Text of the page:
autogun

Military Guns and Ammunition

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This is intended for people interested in the subject of military guns and their ammunition, with emphasis on automatic weapons.

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The Foresight War Revisited: Air Forces   Novel: The Foresight War

Started 16-Feb by autogun; 2557 views.
In reply toRe: msg 14
tomo_pauk

From: tomo_pauk

8-Mar

Past and concurrent with Spitfire: jet-powered fighter. Engine being a work of Power Jets, Metropolitan-Vickers, De Havilland and Napier (no Sabre). I'd try to get them in a co-operation, so there are two engine types to be had (for redundancy sake). 4 cannons, hopefully a ranging radar can be developed to assist with gunnery.

Bombers: a war of beams will be unfolding, together with escorted bombing. Anti-radiation missiles/bombs are simple to do, the radars can be easily pinpointed for free-fall bombing, too. TFW introduced what is basically a 4-engined Mosquito, named 'Manchester', that relies on speed, stealth, jamming and cruising altitude to evade interception and Flak - excellent. Tossing the friendly night fighters as escort might help.

Jet-powered bombers for 1942 and on. Mass production of Mosquito (as a bomber, fighter-bomber, night fighter, LR fighter to be used against enemy LR patrol aircraft, recon).

Have Westland and Boulton Paul make Spitfires by 1939 (= no Whirlwind, no Defiant anyway). No Gladiator (re-badge the Gauntlet instead), no Henley (past a prototype), have Gloster making the Hurricanes.

Bristol: a Hercules-powered Henley as an FAA attack aircraft (both for torpedoes and as dive-bomber), a Hercules-powered Hurricane or Spitfire as fighter bombers.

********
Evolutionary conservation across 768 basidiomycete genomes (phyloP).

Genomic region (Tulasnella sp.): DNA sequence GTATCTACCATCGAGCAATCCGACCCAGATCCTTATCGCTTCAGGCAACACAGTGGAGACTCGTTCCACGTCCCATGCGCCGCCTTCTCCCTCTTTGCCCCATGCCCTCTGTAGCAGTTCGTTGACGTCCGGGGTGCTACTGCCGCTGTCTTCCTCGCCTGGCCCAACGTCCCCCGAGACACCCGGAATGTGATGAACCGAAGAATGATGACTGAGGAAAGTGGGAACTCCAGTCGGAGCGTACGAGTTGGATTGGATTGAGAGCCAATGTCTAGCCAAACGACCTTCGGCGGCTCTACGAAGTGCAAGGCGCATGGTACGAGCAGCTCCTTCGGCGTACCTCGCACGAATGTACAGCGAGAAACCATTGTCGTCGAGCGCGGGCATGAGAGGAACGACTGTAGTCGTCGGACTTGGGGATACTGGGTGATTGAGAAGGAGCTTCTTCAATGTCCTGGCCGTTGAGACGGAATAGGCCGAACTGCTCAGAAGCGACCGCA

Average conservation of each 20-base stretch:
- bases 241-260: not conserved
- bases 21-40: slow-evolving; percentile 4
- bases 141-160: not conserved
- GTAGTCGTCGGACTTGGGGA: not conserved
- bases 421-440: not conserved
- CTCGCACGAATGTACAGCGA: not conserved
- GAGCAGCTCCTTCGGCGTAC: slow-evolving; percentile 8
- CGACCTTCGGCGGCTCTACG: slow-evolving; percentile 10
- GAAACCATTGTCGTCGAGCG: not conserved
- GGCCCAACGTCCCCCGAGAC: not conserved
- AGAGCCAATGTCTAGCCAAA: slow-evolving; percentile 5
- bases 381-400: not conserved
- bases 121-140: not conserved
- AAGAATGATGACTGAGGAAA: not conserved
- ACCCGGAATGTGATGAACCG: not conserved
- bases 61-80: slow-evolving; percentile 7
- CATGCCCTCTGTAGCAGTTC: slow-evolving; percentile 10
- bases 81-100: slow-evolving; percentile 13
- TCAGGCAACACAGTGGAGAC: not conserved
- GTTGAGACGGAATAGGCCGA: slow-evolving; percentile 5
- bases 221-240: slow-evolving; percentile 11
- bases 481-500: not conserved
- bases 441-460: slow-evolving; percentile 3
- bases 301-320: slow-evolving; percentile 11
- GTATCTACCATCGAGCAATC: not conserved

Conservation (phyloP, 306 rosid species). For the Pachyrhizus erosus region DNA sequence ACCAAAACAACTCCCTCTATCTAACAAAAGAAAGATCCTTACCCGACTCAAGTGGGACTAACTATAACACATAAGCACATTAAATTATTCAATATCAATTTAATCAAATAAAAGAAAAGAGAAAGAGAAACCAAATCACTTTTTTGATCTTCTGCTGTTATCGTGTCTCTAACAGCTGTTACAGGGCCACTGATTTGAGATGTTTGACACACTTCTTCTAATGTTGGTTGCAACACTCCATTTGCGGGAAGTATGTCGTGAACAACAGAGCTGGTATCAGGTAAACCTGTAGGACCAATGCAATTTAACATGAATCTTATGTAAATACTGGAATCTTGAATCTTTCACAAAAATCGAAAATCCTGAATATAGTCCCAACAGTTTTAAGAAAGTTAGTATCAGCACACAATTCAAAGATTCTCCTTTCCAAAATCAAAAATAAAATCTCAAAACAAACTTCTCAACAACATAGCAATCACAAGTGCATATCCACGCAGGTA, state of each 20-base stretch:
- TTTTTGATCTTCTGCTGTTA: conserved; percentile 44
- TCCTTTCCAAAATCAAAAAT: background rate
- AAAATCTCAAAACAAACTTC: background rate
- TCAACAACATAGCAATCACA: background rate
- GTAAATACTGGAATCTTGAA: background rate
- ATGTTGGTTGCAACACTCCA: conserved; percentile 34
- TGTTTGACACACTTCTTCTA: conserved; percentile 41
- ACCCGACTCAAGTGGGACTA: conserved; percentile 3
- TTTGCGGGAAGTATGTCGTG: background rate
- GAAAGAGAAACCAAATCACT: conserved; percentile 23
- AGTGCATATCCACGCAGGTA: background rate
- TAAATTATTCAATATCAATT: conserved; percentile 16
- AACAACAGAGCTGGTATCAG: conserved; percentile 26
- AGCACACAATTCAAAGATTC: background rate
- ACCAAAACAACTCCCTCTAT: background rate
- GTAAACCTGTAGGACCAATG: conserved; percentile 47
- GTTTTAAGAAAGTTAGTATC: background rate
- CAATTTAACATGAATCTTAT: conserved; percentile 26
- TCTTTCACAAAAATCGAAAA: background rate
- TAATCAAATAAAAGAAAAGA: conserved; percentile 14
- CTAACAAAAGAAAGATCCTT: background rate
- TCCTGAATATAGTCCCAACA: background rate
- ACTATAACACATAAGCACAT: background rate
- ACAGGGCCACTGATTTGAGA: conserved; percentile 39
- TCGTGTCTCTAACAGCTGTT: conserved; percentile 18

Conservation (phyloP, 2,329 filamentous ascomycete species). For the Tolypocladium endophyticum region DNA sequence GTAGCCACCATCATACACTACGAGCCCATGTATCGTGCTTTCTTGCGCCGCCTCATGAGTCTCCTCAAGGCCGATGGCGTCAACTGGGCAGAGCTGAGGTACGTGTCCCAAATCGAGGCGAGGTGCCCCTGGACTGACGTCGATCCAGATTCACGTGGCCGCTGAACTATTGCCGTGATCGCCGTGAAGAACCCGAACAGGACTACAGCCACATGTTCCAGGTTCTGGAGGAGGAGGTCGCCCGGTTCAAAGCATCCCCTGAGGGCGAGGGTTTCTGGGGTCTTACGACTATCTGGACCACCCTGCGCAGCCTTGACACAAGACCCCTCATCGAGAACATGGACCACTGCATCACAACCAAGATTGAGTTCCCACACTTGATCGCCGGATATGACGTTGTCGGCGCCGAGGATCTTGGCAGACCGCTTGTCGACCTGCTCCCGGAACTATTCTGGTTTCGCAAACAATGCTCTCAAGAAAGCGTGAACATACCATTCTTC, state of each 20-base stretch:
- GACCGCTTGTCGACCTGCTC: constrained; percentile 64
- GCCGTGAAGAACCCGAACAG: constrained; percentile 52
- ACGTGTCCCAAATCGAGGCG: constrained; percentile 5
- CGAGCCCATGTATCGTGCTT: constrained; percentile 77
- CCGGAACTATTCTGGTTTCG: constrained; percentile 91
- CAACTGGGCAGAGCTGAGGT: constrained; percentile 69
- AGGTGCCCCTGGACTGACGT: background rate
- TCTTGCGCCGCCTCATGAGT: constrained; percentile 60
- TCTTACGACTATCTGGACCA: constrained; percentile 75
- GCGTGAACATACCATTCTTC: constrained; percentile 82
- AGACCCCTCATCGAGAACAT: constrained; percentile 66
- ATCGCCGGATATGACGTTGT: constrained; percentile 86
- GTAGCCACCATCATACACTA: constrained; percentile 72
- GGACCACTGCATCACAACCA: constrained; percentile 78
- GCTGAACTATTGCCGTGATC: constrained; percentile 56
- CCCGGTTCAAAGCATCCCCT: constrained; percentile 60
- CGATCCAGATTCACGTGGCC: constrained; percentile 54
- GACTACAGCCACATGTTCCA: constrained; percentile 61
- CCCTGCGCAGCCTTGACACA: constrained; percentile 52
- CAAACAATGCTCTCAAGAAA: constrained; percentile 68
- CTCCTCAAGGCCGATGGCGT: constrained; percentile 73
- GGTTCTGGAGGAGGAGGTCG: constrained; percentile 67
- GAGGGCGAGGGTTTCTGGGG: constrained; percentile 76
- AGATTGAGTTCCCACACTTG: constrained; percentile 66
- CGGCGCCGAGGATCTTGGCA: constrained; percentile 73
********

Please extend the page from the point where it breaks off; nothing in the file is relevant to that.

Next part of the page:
Fairey: after a few hundred of Battles, make something more useful, like the Mosquito with metal wings?

FAA: Sea Hurricane for the starters, the Skua (I'd install the Pegasus engines on it, so the sleeve valve production all goes to Hercules' needs; Pegasus also offers more power; make a lot of such Skuas) and Swordfish (no Albacore). Move to something more powerful by 1940, that can compete vs. German opposition, without neglecting the night bombing ability.

autogun

From: autogun

8-Mar

hobbes154 said:

For the Germans, what about drop tanks for the 109 in the BoB and Norway?

I've now obtained some information about these, after posting some questions on another forum

Basically, the Bf 109 drop tank doubled the effective range: the internal tank only held 400 litres and the drop-tank 300 litres. Ferry range went from 650 to 1,350 km (combat radius typically one-third of these figures). Certainly well worth doing.

autogun

From: autogun

8-Mar

On the Bf 109, I have long thought that later versions (F-series onwards perhaps) could have been much improved by adding a couple of inserts at the wing roots to increase the wing span by about 1 metre. There could be three advantages:

1. An increase in wing area to compensate for the ever-growing weight of the aircraft.